But there is also another takeaway from today’s Gospel, according to Barclay:

“Out of this arid passage emerges a great truth for anyone who teaches or who wishes to commend Christianity to one’s fellows . Jesus used arguments that the people he was arguing with could understand. Jesus talked to them in their own language; he met them on their own ground; and that is precisely why the common people heard him gladly.” (251)

William Barclay’s insight here is very much in keeping with Fr. Brisson’s understanding of one of the fundamental qualities of Salesian spirituality – if you want to speak to the hearts of people, you (1) need to meet them where they are and (2) use words that they can understand.

How might we “Live + Jesus” just this day by meeting others where they are…and speaking to them in ways that they can understand?

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(November 25, 2018: Our Lord Jesus Christ, King of the Universe)
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“His Dominion is an everlasting dominion that shall not be taken away; his kingship shall not be destroyed.”

Today we celebrate Christ’s kingship, Christ’s power, Christ’s royal character. Unlike earthly kings, however, Christ’s dominion, as we hear in the Book of the Prophet Daniel, is an everlasting dominion. Unlike other kings, Christ’s reign will never pass away.

What kind of king is Christ? How is his dominion unique among other monarchs? We look to the words of St. Francis de Sales in a conference on “Hope” he gave to the Sisters of the Visitation in 1620. The occasion was the founding of yet another Visitation community (some 80+ of which were established by the time St. Jane de Chantal died in 1641):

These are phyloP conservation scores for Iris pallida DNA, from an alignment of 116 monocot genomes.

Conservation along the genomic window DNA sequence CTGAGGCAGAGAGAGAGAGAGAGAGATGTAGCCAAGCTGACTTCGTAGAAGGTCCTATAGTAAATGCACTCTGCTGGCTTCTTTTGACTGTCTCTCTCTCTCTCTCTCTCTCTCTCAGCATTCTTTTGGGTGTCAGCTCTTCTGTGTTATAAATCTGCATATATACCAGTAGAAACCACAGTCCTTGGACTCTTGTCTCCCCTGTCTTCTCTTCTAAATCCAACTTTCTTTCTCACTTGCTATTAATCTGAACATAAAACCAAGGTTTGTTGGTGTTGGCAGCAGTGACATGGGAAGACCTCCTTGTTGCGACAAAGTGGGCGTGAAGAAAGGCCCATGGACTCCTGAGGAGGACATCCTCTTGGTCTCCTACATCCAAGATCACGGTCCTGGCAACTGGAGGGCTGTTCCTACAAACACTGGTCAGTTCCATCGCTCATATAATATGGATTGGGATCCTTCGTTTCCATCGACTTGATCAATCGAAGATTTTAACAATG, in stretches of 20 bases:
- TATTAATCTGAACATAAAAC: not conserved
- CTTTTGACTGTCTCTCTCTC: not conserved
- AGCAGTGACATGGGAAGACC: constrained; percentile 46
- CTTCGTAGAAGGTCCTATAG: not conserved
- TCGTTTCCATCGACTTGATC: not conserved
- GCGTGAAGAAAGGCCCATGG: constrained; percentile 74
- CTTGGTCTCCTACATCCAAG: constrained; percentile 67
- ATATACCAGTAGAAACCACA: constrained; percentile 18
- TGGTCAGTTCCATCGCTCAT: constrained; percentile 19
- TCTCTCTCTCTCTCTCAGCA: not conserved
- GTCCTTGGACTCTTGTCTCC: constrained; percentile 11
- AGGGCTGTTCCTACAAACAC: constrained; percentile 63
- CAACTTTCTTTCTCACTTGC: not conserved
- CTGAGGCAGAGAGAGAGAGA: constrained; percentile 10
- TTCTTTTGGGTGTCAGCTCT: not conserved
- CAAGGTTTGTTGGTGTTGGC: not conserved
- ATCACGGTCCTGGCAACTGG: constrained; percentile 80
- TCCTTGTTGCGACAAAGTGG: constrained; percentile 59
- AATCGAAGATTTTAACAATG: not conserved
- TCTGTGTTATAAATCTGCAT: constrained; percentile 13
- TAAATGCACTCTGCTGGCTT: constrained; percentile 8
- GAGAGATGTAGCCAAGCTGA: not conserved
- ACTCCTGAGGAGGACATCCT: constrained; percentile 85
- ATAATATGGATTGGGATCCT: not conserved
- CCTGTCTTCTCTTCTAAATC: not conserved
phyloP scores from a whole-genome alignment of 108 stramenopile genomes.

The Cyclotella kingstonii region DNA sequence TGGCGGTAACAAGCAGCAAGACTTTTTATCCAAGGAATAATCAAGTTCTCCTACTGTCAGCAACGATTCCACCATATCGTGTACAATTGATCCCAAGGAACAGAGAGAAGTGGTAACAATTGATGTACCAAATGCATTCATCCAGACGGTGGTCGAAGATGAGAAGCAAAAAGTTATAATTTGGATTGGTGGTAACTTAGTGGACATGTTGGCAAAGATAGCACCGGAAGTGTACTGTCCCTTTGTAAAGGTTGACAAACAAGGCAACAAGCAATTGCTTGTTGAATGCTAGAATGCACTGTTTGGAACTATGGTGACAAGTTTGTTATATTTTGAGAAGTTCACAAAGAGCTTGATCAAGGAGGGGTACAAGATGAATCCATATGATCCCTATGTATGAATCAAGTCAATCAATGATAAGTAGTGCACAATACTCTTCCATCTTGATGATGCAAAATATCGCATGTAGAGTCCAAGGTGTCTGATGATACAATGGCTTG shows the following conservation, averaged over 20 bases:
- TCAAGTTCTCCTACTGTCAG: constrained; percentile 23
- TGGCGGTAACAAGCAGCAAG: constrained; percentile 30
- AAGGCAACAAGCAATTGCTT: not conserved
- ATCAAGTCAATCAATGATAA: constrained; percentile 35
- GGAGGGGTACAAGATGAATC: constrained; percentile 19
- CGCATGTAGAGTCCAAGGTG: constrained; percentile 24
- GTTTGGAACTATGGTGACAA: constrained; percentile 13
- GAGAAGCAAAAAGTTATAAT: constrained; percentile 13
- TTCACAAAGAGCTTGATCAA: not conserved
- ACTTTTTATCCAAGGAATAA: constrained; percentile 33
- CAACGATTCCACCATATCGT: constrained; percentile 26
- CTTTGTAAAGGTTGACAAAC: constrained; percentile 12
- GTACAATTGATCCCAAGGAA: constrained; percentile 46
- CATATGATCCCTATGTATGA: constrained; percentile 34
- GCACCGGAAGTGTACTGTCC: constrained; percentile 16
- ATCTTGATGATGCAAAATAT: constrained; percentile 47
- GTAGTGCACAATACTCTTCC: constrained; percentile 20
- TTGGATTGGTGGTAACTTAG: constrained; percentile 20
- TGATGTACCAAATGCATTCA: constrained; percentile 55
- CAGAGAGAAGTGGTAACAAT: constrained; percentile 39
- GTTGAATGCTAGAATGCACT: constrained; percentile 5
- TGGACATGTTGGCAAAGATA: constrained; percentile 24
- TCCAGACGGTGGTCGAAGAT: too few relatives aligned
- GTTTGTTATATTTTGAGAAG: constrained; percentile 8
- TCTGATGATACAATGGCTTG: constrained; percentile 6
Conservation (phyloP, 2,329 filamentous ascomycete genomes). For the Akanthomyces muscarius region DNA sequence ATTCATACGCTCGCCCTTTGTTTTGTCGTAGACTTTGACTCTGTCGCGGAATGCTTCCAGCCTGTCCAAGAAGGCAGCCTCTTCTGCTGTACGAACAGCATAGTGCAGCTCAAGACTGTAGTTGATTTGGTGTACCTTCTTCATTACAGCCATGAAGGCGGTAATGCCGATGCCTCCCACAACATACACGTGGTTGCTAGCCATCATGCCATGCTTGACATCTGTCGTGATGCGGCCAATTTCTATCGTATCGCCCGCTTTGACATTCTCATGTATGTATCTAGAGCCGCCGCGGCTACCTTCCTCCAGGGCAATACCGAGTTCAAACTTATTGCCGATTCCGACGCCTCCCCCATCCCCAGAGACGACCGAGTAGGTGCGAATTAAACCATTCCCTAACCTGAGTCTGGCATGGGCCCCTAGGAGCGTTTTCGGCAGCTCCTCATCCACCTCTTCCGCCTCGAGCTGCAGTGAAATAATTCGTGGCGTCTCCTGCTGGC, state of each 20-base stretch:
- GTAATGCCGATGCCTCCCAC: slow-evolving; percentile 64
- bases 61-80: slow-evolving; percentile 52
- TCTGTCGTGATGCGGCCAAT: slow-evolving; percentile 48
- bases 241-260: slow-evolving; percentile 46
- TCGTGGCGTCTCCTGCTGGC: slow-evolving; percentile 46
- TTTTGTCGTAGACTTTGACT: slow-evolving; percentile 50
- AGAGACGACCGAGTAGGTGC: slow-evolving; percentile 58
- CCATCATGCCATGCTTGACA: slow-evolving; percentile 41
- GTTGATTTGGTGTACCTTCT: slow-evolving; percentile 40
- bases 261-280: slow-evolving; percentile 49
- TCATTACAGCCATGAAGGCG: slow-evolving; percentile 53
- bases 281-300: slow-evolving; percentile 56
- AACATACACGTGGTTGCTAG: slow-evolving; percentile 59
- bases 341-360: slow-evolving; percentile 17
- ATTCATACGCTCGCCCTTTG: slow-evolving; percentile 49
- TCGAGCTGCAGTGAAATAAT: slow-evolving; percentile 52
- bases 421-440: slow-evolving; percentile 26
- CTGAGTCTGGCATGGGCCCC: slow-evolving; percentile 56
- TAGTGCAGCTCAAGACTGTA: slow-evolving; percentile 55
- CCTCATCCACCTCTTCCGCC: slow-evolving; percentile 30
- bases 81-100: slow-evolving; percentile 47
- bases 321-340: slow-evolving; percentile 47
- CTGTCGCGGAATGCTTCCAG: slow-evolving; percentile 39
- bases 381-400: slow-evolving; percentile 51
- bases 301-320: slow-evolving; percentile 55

“You have always only one and the same king, our crucified Lord, under whose authority you will live secure and safe wherever you may be. Do not fear lacking anything, for as long as you do not choose any other king, he will always be with you. Take care to increase in love and fidelity towards Christ’s divine goodness, keeping as close to this king as possible, and then all will be well with you. Learn from him all that you have to do. Do nothing without his advice. This king is the faithful friend who will guide you and govern you and take care of you as, with all my heart, I ask him to do.”

No benign dictator here! No benevolent tyrant here! No monarch here who lords his power over others! No self-serving leader here who consolidates his wealth or influence at the expense of others!

Christ is a crucified king. He is a monarch who lays down his life for others. His dominion serves the needs of others. His prestige gives others guidance and hope. His wisdom provides sound advice. His commonwealth is all about faithful, loving friendship.